Mayor Stephen Hagerty said, “I did and still feel strong about the issue. ... What is discussed in executive session remains in executive session, and when that is broken all of us should understand the possible consequences.”

The Cook County State’s Attorney’s Office has found insufficient evidence to support Evanston Mayor Stephen Hagerty’s call for a criminal investigation into the leaking of confidential materials from a City Council executive session, in a case that stirred wide notice a year ago.

The office confirmed the decision in a July 20 email to the RoundTable, responding to an inquiry about the status of the case.

“After a review, we concluded that the information we received related to this matter was insufficient to support the filing of criminal charges at this time.

“The parties involved were previously notified of this decision,” the State’s Attorney’s Office said, not adding details.

Mayor Hagerty made his initial request for a criminal investigation in a July 26, 2019, letter to Cook County Sheriff Thomas Dart. A spokesperson for the Sheriff’s Office confirmed last October that that office had turned the case over to the State’s Attorney’s Office.

In his letter to the Sheriff’s Department, Mayor Hagerty had referred to confidential materials from a July 8, 2019, executive session in which aldermen discussed a draft letter from the law firm Robbins Schwartz. The City had contracted with the firm, requesting that the State’s Attorney’s office pursue an investigation into unhealthy work place complaints brought by three employees against City Clerk Devon Reid. (Mr. Reid later denied the basis of the complaints.)

“The release of the July 8 privileged and confidential Executive Session package, containing detailed information on the employee complaints and eavesdropping allegations and attorney-client privileged communications, is an extraordinary act of misconduct,” the Mayor charged at that time. “I have reason to believe that packet was released by an individual Alderman acting without the authorization of the City Council. If so, such action qualifies as ‘Official Misconduct’ under the Illinois Official Misconduct Act.”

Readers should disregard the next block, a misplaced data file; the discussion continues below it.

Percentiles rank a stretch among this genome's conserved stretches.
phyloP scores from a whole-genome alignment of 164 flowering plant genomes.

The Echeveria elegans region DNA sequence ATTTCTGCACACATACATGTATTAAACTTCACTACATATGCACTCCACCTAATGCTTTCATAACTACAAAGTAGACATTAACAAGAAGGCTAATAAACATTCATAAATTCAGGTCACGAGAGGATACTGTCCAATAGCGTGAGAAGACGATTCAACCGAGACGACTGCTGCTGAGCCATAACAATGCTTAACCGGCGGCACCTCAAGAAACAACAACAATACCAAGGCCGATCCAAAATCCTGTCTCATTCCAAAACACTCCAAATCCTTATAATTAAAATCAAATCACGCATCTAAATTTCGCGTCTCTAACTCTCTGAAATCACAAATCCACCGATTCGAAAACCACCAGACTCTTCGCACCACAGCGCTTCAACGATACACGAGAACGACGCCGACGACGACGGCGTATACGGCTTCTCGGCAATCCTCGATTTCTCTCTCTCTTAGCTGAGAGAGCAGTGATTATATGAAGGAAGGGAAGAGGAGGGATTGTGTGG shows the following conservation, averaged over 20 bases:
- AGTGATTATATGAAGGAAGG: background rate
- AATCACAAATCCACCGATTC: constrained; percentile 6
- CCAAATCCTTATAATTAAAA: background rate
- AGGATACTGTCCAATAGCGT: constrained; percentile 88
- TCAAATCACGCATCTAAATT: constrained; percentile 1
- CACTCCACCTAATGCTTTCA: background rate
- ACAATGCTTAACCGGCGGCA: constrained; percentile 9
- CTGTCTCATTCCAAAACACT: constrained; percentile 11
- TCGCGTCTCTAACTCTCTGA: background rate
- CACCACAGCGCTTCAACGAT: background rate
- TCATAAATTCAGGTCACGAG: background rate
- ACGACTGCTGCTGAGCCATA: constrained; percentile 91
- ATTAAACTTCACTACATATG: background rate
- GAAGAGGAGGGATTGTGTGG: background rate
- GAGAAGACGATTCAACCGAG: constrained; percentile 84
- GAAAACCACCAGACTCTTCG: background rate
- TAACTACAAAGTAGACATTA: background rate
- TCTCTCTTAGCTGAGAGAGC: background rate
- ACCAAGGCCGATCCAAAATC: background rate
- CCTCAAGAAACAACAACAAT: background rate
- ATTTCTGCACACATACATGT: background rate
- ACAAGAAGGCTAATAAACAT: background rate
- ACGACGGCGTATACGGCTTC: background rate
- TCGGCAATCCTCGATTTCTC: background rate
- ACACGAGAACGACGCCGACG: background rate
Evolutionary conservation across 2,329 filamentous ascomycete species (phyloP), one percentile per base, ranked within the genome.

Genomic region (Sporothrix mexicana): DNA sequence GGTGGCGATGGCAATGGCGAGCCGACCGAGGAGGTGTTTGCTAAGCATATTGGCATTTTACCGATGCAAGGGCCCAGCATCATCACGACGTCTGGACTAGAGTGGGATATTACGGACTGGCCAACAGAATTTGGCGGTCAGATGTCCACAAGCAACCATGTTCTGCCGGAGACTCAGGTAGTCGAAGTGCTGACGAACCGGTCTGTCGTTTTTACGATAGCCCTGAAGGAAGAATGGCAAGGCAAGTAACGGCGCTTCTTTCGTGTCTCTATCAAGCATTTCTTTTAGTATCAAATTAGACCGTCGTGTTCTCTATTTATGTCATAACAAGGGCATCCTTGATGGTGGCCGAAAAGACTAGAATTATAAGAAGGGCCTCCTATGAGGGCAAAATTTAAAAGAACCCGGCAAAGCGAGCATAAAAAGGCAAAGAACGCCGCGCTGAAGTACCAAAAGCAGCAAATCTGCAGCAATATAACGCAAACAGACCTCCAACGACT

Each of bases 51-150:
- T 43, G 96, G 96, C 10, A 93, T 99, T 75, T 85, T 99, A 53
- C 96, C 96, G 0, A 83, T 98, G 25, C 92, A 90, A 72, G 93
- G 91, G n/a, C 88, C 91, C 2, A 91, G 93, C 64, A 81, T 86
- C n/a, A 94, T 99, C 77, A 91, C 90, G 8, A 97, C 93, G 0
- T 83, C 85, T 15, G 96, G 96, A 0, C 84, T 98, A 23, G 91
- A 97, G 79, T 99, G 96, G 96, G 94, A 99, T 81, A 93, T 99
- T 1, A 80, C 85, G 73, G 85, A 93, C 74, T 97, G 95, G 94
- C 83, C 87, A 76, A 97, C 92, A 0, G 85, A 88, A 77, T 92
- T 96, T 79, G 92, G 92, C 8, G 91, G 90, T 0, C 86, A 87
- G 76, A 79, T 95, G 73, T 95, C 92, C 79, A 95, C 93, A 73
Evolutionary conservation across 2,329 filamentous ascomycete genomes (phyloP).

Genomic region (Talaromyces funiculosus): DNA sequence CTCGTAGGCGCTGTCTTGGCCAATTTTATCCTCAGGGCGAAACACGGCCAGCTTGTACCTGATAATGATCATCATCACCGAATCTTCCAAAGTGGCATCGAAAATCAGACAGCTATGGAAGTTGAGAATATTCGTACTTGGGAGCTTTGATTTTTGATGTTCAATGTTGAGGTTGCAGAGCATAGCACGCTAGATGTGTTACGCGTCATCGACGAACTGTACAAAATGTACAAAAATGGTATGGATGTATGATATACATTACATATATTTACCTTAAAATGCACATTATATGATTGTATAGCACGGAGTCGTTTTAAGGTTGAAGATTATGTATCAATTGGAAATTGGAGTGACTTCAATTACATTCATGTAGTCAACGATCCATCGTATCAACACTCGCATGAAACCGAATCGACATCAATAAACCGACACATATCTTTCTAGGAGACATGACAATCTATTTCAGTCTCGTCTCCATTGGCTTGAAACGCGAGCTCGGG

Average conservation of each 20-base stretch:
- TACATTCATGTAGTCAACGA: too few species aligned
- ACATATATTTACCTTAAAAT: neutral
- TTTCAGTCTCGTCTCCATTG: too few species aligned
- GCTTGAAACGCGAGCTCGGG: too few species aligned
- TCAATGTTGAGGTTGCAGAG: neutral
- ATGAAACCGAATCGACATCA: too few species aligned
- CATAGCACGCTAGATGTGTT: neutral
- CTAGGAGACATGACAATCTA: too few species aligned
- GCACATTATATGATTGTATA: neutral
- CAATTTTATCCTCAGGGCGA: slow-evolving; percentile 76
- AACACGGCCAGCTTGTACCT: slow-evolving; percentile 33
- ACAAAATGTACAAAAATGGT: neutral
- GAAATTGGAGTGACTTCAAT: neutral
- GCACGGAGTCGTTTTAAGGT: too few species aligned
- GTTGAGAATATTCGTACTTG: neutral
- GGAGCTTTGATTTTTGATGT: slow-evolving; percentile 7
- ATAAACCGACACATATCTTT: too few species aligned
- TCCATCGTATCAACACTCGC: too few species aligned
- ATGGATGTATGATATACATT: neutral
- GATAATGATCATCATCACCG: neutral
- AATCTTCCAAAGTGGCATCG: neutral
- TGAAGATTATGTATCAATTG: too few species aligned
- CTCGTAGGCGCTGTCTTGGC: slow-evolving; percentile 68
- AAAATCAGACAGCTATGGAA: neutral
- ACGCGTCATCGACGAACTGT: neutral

At the time, a number of aldermen said they were unaware that the Mayor had taken the action.

“The fact that it was dropped demonstrates a complete overreaching of the imagined authority that the Mayor seems to believe he has,” said Ald. Thomas Suffredin, 6th Ward, when he was told the case was closed.

He said the Mayor’s action amounted to [saying] “I’m uncomfortable, I’m calling law enforcement.”

What should be investigated, Mr. Suffredin maintained, was the cost to taxpayers of bringing in an outside law firm to investigate the Clerk’s actions in the first place.

The Mayor’s letter to Mr. Dart also noted a Freedom of Information request from a local blogger, Misty Witenberg, as tipping off officials that the confidential materials had been released.

At the time, Ms. Witenberg argued that her group, Evanston Leads, felt the case was “so misrepresented by the Council that he [Devon Reid] had not been able to provide a defense, and it was in the public’s interest to have an accurate representation of the charges they [City officials] had effectively already made public.”

In calling for a criminal investigation, Mayor Hagerty acknowledged that he was disappointed that he had to make such an “unpleasant and embarrassing” request.

He said in a short phone interview July 21, though, that if faced with the same circumstances he would take the same action again.

Officials have a fiduciary responsibility to the City Council and to the City of Evanston (i.e., the Corporation) to protect the rights of City employees and other elected officials by protecting the privileged and confidential information concerning such individuals, he has argued.

“It is critical to the well-functioning of Evanston that what is discussed in executive session remain in executive session,” he said in the phone interview, “and when that is broken all of us should understand the potential consequences,” he said.

“How can elected officials work effectively together when they question whether they can trust one another?” he asked, and when someone leaks information, “especially potentially damaging information about one of their colleagues or another elected official?”

On July 22, Mayor Hagerty  told the RoundTable he did notify aldermen that he had made a request to the Sheriff’s office for an investigation of official misconduct in an email that went out to them later the same day as the letter, July 26, 2019.

“While this decision to call in the Cook County Sheriff’s Office to investigate is embarrassing and unpleasant,” he wrote in the email to aldermen, a copy of which was provided the RoundTable, “I hope it is the first step to repairing and rebuilding trust among the City Council and within our community.”

This article was updated for a correction on July 22.